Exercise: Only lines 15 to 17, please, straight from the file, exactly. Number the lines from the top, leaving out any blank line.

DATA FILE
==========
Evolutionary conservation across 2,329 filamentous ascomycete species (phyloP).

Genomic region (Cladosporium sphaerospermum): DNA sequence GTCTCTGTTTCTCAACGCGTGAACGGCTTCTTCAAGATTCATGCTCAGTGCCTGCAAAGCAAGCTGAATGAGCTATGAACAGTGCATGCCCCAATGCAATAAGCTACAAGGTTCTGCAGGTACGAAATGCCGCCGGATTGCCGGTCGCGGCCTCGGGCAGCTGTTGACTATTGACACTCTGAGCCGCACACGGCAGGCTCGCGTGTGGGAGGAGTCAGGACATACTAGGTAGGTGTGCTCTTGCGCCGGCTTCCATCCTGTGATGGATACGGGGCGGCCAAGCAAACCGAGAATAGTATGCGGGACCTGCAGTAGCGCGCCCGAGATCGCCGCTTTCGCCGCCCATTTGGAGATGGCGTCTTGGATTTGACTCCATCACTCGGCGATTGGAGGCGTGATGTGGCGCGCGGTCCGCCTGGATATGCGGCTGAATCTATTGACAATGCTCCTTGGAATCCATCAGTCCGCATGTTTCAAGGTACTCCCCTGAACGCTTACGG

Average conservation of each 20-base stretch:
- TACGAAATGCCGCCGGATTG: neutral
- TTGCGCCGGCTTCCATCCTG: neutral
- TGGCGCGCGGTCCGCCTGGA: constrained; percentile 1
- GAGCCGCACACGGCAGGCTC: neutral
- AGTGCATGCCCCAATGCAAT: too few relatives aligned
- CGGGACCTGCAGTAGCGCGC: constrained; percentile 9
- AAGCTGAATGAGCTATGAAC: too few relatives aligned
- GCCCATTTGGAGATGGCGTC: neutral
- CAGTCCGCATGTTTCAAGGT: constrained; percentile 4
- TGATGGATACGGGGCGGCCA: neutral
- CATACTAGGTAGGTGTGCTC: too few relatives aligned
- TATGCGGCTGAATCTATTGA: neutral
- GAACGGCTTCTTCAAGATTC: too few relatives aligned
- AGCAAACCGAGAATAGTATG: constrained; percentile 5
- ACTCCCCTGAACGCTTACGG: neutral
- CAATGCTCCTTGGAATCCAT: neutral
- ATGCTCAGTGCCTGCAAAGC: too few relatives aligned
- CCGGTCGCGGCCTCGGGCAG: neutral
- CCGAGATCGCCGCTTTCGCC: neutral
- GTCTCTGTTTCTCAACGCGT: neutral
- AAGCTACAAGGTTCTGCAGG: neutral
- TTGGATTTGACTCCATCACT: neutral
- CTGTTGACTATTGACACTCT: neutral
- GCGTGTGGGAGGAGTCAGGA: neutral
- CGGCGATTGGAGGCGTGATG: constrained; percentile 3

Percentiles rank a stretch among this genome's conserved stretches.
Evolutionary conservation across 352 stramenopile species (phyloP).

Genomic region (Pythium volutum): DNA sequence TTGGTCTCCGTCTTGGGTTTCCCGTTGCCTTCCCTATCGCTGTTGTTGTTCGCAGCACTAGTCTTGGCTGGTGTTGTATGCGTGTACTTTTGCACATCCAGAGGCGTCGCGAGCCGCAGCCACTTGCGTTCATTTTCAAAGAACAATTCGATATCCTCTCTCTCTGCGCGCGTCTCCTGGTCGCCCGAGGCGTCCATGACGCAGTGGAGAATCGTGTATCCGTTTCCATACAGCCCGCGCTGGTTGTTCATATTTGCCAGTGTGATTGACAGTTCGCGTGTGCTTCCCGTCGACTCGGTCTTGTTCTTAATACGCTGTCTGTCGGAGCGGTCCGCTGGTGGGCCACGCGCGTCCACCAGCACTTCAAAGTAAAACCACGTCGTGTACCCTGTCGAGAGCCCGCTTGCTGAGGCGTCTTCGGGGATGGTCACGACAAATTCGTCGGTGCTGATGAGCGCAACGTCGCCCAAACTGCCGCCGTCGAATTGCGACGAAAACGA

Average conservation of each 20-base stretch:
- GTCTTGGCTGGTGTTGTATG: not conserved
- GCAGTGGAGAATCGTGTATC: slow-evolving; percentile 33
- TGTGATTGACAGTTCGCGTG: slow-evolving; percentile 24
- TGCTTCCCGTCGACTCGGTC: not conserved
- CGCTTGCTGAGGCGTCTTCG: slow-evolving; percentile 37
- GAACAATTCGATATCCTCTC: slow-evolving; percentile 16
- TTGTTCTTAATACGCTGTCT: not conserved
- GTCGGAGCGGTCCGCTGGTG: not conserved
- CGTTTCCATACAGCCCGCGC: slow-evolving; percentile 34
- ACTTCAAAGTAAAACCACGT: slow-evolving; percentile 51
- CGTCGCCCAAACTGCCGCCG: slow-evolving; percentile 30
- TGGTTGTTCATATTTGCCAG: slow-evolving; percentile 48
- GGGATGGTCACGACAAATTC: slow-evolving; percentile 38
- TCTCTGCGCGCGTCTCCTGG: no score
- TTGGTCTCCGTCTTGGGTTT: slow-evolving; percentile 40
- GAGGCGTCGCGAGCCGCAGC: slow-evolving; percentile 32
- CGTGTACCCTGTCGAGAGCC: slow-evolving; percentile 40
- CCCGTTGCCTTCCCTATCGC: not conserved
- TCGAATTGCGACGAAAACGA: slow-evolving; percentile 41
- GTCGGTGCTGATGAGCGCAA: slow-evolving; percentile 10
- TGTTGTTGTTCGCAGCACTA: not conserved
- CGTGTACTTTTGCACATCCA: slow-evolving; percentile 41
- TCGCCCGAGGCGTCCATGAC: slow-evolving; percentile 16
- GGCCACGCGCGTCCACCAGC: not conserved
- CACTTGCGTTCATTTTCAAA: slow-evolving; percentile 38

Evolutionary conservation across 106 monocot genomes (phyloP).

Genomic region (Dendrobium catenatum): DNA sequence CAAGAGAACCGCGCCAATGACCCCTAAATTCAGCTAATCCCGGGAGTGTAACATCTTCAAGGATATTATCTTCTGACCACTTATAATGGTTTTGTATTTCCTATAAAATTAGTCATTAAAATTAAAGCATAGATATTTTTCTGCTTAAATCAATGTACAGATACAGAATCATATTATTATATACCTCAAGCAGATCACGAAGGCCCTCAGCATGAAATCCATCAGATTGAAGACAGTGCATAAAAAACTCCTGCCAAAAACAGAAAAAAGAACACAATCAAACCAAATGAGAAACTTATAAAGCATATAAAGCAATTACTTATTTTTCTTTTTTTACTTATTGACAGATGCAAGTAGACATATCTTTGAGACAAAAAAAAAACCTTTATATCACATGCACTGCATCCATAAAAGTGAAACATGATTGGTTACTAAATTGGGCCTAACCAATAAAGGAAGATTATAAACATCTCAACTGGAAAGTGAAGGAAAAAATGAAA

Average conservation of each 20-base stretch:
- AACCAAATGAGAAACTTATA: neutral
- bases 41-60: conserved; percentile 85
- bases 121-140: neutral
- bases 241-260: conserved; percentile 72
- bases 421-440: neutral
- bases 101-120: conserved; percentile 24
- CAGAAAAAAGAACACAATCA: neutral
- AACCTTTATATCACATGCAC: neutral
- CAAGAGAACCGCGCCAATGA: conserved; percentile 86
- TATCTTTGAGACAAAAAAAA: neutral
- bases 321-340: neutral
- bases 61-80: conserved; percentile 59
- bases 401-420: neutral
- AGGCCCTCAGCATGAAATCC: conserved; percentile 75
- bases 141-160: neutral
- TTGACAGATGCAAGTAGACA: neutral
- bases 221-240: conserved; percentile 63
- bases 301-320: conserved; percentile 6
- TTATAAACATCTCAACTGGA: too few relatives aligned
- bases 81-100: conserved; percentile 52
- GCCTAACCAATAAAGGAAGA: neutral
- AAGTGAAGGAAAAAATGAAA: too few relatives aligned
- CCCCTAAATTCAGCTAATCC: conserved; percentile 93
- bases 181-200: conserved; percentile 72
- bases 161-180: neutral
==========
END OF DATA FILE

- TATGCGGCTGAATCTATTGA: neutral
- GAACGGCTTCTTCAAGATTC: too few relatives aligned
- AGCAAACCGAGAATAGTATG: constrained; percentile 5